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Foot Ankle Spec. 2008 Aug;1(4):222-30. doi: 10.1177/1938640008321395.

Percutaneous distal soft tissue release-akin procedure, clinical and podobarometric assessment with the BioFoot in-shoe system: a preliminary report.

Author information

1
Department of Nursing, Podiatry, University of Extremadura, Cáceres, Spain. podoalf@unex.es

Abstract

Hallux valgus (HV) is a common, complex, and progressive deformity of the first ray, leading to biomechanical changes. The purpose of this study is to describe the midterm outcomes of the percutaneous distal soft tissue release-Akin procedure for mild hallux valgus on plantar pressures distribution, clinical outcome, and radiographic parameters. Twenty-six patients (30 feet) who had undergone this procedure were evaluated prospectively. The BioFoot in-shoe system was used for an objective functional evaluation of dynamic plantar pressures in the heel, midfoot, first through fifth metatarsal heads, hallux, and lesser toes. The clinical outcome measurements included preoperative and postoperative American Orthopaedic Foot and Ankle Society (AOFAS) score. The radiological parameters measured were hallux abductus angle (HAA) and first intermetatarsal angle in weight-bearing radiographs. The average follow-up was 12.1 months. There were improvements in the AOFAS rating scale score from 68.7 to 88.1, in HAA from 25.4 degrees to 11.4 degrees, and in the first intermetatarsal angle from 12.0 degrees to 9.2 degrees. The pedobarographic analysis showed a statistically significant decrease (P < .001) in the maximum peak pressure (from 1037 to 498 kPa) and mean pressure (from 487 to 159 kPa) under the hallux. The percutaneous distal soft tissue release-Akin procedure improved the patients' clinical status and reduced the plantar pressures beneath the hallux. This improvement could be attributable to the removal of the medial eminence, which avoids pain around the first metatarsophalangeal joint, and to the Akin procedure, which provides a more physiological postoperative position of the hallux.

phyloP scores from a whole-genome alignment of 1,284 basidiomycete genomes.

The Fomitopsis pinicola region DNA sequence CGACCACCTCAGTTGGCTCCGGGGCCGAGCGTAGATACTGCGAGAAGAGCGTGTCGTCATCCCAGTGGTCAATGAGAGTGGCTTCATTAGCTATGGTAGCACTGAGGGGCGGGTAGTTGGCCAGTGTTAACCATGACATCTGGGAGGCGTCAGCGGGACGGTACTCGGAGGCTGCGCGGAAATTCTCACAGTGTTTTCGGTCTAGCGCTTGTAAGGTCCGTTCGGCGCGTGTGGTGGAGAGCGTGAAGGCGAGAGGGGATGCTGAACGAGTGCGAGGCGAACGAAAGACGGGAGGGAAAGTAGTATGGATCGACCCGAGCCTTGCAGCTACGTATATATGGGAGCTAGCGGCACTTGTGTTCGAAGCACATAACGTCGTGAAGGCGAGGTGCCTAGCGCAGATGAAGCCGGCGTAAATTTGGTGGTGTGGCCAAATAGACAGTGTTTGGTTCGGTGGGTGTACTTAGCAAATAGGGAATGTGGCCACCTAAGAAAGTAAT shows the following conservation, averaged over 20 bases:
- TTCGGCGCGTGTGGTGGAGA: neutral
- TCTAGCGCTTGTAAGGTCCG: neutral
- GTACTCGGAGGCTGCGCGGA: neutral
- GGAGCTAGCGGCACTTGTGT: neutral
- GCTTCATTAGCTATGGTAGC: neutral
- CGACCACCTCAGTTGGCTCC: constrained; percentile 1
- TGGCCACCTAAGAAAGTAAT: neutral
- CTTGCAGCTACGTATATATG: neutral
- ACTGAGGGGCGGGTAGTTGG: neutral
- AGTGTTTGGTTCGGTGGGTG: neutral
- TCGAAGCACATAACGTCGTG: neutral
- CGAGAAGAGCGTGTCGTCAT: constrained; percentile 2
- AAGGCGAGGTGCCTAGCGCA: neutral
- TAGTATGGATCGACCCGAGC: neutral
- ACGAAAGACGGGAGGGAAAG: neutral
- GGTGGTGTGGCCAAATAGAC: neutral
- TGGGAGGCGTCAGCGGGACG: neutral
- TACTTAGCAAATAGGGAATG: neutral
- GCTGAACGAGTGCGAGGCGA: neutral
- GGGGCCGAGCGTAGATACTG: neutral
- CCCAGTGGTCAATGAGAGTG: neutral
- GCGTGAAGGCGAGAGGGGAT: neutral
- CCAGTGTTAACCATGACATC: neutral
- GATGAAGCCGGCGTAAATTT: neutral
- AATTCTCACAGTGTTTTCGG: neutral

PMID:
19825722
DOI:
10.1177/1938640008321395
[Indexed for MEDLINE]

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